Mumbai: Actress Amyra Dastur at the special screening of film "Stree" in Mumbai on Aug 30, 2018.(Photo: IANS) Image Credit: IANS

After actress Tanushree Dutta opened the floodgates for the #MeToo movement in India, several people in the film industry have talked about their own experiences. Actress Amyra Dastur says she has been a victim of harassment at the hands of men and women herself. However, she says she isn’t brave enough to name and shame them.

Dastur made her acting debut in Bollywood with Issaq in 2013 and was later seen in Hindi films such as Mr X, Kaalakaandi and Kung Fu Yoga, which was also dubbed in Mandarin and English.

The 25-year-old actress has also featured in Tamil and Telugu movies such as Anegan, Manasuku Nachindi and Raja Gadu.

“I haven’t faced a casting couch in the South or Bollywood. But yes, I have faced my share of harassment in both industries. I don’t have the guts to name them because they are powerful people — men and women who made sure I felt helpless,” she said.

She says one day she will “definitely call them out on it”.

“But until I don’t feel safe and secure, I won’t point fingers. They know exactly who they are and what they have done. What I will say for now is that they better stop their discriminating ways because there’s definitely a wave of change coming and their status won’t be enough to protect them from Karma,” Dastur added.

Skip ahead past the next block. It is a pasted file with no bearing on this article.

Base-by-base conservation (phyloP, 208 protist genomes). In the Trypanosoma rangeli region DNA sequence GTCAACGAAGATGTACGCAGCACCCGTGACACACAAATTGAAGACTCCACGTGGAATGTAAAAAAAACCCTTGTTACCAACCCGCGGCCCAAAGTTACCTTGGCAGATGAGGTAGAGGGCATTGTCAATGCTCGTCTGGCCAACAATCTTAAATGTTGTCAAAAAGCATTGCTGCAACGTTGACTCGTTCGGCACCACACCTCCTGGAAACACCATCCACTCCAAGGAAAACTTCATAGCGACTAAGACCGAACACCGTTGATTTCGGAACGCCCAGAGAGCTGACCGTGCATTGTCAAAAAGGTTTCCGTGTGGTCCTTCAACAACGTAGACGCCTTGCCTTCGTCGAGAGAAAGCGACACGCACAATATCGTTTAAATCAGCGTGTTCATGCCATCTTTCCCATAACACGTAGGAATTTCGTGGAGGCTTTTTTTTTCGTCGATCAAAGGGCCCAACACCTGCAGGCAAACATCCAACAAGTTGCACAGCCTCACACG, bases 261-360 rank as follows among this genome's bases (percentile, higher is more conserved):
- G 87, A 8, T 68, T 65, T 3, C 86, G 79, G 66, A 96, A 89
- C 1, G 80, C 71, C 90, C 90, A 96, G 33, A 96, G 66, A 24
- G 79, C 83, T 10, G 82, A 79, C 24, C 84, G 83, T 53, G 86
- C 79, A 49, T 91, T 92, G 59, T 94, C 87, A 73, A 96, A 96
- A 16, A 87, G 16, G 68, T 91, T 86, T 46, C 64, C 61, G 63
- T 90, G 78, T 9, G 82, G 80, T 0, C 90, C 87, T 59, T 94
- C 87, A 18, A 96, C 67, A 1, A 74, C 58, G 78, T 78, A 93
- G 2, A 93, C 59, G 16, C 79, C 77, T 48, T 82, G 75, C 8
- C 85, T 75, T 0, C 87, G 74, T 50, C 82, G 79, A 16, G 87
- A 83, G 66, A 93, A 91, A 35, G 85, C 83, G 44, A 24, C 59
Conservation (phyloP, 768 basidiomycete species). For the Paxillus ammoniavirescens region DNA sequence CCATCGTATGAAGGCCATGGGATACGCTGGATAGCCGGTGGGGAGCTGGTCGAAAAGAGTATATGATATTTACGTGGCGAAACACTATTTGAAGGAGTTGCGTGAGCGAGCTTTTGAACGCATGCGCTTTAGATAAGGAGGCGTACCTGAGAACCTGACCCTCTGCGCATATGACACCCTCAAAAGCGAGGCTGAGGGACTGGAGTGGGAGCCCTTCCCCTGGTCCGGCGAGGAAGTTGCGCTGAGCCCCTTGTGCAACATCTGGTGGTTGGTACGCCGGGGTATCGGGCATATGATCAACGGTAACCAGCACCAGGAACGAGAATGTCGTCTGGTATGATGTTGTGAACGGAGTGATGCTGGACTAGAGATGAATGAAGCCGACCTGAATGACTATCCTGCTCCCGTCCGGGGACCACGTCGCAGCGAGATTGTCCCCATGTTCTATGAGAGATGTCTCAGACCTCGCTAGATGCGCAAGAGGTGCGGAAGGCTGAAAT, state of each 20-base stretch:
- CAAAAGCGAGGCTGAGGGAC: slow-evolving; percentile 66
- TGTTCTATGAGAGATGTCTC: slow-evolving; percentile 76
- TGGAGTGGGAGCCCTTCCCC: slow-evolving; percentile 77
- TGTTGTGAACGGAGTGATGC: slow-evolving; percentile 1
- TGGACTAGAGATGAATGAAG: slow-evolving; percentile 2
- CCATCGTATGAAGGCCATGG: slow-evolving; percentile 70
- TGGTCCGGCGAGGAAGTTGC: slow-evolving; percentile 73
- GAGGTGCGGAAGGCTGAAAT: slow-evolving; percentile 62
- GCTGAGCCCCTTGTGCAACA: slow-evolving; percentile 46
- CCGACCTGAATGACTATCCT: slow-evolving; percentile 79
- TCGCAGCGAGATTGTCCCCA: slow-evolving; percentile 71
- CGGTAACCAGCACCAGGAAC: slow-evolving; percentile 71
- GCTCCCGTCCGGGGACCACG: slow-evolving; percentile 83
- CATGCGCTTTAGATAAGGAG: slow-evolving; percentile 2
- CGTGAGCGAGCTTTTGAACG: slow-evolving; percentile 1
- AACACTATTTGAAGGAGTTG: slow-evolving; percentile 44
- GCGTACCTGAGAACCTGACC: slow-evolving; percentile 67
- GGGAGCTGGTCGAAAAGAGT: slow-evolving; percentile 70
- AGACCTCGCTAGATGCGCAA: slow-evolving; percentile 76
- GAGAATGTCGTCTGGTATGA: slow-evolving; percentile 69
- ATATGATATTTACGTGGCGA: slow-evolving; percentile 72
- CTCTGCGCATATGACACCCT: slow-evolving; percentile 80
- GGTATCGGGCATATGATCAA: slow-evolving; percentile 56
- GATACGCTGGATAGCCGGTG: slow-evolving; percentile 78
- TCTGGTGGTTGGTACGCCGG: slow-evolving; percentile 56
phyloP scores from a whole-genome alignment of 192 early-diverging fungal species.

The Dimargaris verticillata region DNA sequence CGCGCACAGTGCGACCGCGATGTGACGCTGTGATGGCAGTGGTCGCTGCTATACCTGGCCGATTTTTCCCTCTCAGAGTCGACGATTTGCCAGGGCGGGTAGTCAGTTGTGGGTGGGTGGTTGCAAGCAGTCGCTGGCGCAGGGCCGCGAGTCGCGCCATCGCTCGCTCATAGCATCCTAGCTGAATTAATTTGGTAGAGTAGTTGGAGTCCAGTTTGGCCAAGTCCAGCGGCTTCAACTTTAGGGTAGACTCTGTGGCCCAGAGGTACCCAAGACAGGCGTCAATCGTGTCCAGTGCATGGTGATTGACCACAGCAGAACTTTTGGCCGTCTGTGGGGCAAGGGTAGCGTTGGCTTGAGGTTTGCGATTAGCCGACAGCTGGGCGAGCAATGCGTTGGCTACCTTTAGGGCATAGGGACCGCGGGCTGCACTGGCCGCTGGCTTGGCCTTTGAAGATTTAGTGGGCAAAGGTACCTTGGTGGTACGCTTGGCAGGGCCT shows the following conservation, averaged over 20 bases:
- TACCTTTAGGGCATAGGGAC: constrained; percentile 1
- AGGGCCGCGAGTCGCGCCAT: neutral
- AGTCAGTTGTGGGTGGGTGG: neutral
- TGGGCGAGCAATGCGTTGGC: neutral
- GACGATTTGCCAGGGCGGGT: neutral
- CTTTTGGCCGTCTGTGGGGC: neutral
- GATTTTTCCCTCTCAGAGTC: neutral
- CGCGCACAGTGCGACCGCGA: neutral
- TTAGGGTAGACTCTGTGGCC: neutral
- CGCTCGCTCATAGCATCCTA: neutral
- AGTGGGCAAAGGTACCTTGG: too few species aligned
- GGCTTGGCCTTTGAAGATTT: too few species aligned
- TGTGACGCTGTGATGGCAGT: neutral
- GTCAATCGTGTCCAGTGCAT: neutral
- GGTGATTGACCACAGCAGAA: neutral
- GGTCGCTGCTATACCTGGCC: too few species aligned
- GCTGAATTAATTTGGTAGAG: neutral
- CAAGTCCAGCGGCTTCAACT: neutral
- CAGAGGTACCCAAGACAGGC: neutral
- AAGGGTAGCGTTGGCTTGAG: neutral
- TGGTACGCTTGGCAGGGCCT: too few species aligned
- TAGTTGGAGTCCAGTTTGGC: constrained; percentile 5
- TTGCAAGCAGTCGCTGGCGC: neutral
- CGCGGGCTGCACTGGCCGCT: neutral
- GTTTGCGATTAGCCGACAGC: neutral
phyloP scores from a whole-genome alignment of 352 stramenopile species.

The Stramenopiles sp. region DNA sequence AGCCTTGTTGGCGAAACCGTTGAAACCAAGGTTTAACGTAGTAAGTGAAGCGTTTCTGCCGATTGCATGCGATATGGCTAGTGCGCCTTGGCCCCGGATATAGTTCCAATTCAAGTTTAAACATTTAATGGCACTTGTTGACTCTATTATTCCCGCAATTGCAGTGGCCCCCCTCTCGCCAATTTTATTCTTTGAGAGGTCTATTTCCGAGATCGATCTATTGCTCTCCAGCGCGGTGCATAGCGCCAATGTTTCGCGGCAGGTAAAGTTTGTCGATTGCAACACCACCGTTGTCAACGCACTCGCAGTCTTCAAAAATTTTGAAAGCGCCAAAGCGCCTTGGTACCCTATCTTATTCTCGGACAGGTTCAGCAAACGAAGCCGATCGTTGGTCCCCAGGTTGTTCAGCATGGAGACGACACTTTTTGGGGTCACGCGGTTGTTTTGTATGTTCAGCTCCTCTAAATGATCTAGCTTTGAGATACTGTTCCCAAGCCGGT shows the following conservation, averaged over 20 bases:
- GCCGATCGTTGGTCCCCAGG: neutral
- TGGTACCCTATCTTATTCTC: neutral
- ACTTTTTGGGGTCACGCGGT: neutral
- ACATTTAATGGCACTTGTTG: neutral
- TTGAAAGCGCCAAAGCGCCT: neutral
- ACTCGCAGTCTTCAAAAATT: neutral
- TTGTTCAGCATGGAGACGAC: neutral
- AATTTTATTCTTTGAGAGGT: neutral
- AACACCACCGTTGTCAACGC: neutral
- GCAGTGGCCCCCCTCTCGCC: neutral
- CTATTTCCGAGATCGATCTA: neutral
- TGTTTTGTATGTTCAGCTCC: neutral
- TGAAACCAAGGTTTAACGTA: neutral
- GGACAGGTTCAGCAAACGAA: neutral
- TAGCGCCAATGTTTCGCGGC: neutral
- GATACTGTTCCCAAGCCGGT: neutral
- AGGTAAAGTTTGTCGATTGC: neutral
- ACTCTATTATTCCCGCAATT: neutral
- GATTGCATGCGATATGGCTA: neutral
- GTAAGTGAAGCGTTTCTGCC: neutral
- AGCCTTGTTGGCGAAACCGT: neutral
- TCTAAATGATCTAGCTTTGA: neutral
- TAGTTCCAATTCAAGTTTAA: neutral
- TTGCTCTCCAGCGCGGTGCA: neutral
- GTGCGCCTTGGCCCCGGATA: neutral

“I have had an actor squeeze himself up against me during a shot in a song and whisper in my ear that he was so glad that I was in the film with him. When I threw him off me and refused to speak to him again, he made my experience miserable,” Dastur said.

“My director told me to suck it up and honestly couldn’t care less. I was constantly called early to set, made to wait for hours and hours for my shot. I was made to shoot 18 hours a day, I slept for four to hours if I was lucky,” she said.

“To top it all, I was made to apologise to the actor for my difficult behaviour by the producer,” she said.

Dastur says that on another film set, the director would scream at her every day of the shoot.

“Sometimes he would call me early to set, make me wait all day in my vanity van and then send an assistant director after 12-13 hours to tell me I wasn’t going to shoot. He told me I should be ‘grateful’ that he even took me for this film,” she said.

The #MeToo movement in India started after Dutta in September recalled an unpleasant episode with veteran actor Nana Patekar from the sets of Horn OK Pleassss in 2008.

After that, a slew of controversies surrounding Vikas Bahl, Chetan Bhagat, Gursimran Khamba, Kailash Kher, Rajat Kapoor and Alok Nath have emerged.

The #MeToo movement began in Hollywood last year with The New York Times reporting multiple sexual assault allegations against Hollywood mogul Harvey Weinstein. It led to the opening of a Pandora’s box of complaints against celebrated personalities like Bill Cosby, Morgan Freeman and Kevin Spacey.

Earlier this year over 82 film personalities from Hollywood led a powerful women’s march on the red carpet of Cannes International Film Festival.